I personally have used the second to keep my mesh format consistent and to make attaching arbitrary vertex data less of a horror for future development, obviously at the cost of a bit of performance

Edited by Ugly
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17 hours ago, Ugly said:

a bit confused here. If you do the model transforms on the cpu, you have to pass not only a bunch of transformed verts, but now you have to pass every instance of a transformed mesh as a -separate mesh-, meaning you can't do instancing for that mesh now.

Indeed, another reason I would not like to go that route.

Thanks for all the insights, they will be an immense help moving forward.  I am currently passing in the bones as a uniform (actually as dual quaternions which I then convert to matrices in the shader) and the weights and indices as vert attributes for my skeletal animations, but I will look into trying it indexed to see if it fits my needs.

One related question I had just cropped up as I was doing some more reading.  Something I came across mentioned not to reuse buffers for write calls (e.g. a single fixed size VAO reused for batches) due to implicit synchronization killing performance, though some of what I have seen on batching does just that. 

How would you perform view frustum culling of objects each frame if modifying the data in buffers can be a killer on performance?  I can't imagine you would want to submit/maintain a bunch of data to/on the GPU that isn't needed for rendering

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I think I figured part of this out myself.  Between frames shouldn't be an issue since all of those draw calls will need to be completed for the frame anyway. 

Should you not reuse VAO for batching, if you need more space than a batch can handle, create a new VAO?  This seems like the number of buffers can grow significantly though if you are sending a lot of data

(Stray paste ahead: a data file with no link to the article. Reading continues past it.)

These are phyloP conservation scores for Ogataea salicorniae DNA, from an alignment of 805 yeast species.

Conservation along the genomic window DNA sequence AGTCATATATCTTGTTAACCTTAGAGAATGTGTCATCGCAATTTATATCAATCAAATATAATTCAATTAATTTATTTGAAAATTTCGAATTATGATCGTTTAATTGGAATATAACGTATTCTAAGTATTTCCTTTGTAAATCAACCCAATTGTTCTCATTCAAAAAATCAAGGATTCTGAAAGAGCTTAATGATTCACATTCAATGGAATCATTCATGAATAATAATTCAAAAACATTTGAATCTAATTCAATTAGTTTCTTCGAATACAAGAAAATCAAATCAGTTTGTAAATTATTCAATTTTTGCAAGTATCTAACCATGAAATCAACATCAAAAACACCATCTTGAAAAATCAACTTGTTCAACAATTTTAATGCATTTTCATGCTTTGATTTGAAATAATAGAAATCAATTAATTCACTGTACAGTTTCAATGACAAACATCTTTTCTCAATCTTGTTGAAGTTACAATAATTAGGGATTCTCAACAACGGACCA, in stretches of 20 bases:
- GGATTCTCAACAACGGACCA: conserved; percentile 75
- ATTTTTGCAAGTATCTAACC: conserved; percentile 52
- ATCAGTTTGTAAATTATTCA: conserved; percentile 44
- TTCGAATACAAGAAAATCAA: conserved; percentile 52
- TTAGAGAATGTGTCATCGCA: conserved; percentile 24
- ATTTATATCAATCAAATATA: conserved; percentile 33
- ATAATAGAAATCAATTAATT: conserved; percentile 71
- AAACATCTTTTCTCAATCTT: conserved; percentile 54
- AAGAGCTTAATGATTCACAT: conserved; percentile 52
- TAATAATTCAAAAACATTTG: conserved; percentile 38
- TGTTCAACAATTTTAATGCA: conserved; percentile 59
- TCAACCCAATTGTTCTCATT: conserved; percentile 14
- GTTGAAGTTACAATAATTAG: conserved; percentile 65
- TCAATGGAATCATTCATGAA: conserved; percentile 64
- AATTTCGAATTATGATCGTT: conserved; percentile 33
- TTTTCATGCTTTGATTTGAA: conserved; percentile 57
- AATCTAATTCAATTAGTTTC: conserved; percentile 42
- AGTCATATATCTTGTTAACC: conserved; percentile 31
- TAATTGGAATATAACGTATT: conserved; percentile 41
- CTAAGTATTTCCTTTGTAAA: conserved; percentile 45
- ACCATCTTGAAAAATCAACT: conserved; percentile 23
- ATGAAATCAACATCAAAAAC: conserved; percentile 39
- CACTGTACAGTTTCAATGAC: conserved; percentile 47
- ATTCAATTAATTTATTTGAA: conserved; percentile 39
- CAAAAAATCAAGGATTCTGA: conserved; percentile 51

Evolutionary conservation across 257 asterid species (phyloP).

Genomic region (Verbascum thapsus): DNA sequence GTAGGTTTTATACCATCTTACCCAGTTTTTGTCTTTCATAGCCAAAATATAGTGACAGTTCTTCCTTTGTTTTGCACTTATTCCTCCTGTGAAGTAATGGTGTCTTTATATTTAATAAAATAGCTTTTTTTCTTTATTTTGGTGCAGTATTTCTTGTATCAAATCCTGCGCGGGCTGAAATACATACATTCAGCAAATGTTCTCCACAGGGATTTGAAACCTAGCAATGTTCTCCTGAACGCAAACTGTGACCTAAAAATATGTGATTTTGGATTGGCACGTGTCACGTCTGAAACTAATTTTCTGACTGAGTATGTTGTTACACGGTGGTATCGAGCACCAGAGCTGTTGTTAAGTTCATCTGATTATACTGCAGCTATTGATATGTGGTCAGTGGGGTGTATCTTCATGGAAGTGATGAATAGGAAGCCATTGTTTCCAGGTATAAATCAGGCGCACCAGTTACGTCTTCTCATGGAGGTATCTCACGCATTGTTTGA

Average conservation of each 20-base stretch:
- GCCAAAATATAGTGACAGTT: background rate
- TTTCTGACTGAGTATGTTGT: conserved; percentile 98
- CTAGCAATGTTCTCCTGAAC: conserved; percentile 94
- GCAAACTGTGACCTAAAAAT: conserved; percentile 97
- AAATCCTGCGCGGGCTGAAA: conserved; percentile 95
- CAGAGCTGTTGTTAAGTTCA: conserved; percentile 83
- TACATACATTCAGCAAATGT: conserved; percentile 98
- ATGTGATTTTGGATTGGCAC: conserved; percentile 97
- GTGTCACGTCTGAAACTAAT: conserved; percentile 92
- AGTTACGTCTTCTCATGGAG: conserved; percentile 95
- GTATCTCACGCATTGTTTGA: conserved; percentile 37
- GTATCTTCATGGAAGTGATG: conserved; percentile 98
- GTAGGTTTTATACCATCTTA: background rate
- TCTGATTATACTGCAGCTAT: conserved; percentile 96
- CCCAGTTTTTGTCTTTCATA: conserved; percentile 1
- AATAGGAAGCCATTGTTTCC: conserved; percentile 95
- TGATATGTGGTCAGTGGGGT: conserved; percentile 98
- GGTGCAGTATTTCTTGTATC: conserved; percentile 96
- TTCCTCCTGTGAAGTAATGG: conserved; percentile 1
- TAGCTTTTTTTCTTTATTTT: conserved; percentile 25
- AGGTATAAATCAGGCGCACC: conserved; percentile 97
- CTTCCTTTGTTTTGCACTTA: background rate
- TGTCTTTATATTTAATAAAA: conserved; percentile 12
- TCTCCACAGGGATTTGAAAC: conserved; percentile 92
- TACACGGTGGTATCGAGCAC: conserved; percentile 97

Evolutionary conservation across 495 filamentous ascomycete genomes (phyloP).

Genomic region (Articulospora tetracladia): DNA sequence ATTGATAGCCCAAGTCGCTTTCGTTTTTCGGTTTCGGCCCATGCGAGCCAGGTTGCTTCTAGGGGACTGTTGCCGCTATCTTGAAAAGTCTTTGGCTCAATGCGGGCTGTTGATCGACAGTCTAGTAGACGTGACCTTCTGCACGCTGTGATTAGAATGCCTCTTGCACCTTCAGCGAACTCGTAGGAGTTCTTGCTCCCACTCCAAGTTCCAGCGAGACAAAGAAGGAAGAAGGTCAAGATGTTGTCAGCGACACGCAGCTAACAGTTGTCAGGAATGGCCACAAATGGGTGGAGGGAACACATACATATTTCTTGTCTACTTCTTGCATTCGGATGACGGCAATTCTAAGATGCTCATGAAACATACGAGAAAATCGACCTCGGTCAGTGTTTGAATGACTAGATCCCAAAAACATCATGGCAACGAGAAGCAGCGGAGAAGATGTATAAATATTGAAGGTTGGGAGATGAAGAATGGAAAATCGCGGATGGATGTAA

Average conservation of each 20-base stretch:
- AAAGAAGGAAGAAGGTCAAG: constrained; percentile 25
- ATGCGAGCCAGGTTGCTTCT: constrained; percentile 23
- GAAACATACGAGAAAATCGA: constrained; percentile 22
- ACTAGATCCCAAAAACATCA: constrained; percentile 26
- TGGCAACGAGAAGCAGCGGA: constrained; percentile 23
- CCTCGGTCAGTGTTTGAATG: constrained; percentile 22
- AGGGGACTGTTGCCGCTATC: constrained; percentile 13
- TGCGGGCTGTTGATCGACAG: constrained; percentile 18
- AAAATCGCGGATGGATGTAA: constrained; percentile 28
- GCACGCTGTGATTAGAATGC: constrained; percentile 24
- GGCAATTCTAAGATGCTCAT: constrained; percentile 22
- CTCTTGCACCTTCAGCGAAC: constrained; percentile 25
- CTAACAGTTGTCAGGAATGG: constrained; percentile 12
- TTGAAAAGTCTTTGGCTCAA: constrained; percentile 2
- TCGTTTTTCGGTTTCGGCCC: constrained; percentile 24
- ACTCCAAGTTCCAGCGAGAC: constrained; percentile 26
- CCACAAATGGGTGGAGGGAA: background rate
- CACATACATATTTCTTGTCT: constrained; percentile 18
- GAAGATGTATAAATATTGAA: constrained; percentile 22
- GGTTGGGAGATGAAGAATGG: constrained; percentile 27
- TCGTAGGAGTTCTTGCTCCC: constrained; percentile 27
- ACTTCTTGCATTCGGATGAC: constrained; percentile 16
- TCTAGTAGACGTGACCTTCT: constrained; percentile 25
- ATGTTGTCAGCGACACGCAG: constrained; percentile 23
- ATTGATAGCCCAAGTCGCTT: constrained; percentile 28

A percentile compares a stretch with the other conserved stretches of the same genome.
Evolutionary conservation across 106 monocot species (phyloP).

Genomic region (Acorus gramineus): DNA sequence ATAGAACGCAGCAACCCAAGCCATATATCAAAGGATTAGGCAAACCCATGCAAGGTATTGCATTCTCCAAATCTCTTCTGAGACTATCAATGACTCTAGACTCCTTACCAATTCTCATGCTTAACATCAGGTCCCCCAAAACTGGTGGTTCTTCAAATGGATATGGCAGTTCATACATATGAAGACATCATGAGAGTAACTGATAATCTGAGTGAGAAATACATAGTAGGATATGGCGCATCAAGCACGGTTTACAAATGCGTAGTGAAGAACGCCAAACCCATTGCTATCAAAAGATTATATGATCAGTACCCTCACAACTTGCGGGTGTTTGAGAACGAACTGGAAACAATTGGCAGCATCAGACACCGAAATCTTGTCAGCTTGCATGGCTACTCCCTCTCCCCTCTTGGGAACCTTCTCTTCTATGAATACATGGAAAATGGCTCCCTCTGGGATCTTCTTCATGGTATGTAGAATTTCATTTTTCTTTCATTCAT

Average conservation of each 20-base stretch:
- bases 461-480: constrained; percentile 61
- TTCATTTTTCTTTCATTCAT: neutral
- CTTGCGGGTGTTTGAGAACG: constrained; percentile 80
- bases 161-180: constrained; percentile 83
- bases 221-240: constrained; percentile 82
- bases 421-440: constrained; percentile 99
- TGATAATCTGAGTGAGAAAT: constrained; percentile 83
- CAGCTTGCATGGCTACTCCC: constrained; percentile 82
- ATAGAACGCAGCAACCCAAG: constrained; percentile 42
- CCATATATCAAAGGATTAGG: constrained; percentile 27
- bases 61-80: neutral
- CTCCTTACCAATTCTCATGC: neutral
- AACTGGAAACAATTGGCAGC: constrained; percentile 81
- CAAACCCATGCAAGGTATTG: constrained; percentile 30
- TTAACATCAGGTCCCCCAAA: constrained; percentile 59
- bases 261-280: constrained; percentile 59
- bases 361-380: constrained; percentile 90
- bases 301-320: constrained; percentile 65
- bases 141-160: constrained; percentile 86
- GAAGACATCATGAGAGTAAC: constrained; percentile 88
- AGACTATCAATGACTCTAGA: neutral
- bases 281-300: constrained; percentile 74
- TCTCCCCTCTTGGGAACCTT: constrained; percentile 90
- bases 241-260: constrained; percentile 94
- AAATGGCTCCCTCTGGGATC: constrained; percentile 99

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5 minutes ago, kanageddaamen said:

if you need more space than a batch can handle, create a new VAO?

I'm assuming you mean VBO, rather than VAO?

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Posted (edited)
24 minutes ago, swiftcoder said:

I'm assuming you mean VBO, rather than VAO?

Wouldn't you need to create an entire new VAO, otherwise the other VBOs in the VAO you are rendering will be passed by the draw call, thereby increasing the batch size which you are trying to keep constant?  I must admit I am no expert on the various draw call options and their capabilities

 

EDIT: I suppose you would just bind different VBOs and make some glVertexAttribPointer calls for the next batch call

Edited by kanageddaamen

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10 minutes ago, kanageddaamen said:

Wouldn't you need to create an entire new VAO, otherwise the other VBOs in the VAO you are rendering will be passed by the draw call, thereby increasing the batch size which you are trying to keep constant? 

VAOs are purely client-side state. They work exactly the same as making the individual glBindBuffer/glEnableVertexAttribArray/glVertexAttribPointer calls yourself.

As such they don't affect batching at all. You still have one batch per glDraw* call, regardless of how you bound the vertex buffers.

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Just now, swiftcoder said:

VAOs are purely client-side state. They work exactly the same as making the individual glBindBuffer/glEnableVertexAttribArray/glVertexAttribPointer calls yourself.

As such they don't affect batching at all. You still have one batch per glDraw* call, regardless of how you bound the vertex buffers.

Gotcha

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In my engine I am doing skinning in compute shaders before the rendering starts. This is very nice from a shader management point of view, because I have a single skinning shader, and every model can use a regular vertex shader, regular input layout in rendering, so the amount of vertex shader permutations is minimized. From a performance point of view, this is a trickier question and maybe not always results in the same answer. For example, I spawned a little conversation on twitter one day regarding performance implications on tile based architectures. And I wrote a small blog on the subject as well, take a look if interested. :)

 

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Actually, rather than spinning up a new VBO for each batch of the same state in a frame if one gets filled, would the following be a better approach:

For batch size N MB
   Using a VBO allocated with N MB
   For each chunk of N MB data with the same state
       Fill VBO with chunk of data using glMapBufferRange with GL_MAP_INVALIDATE_BUFFER_BIT 
       Make draw call

From what I have read this should safely mitigate implicit synchronization while allowing for a single VBO handle to be used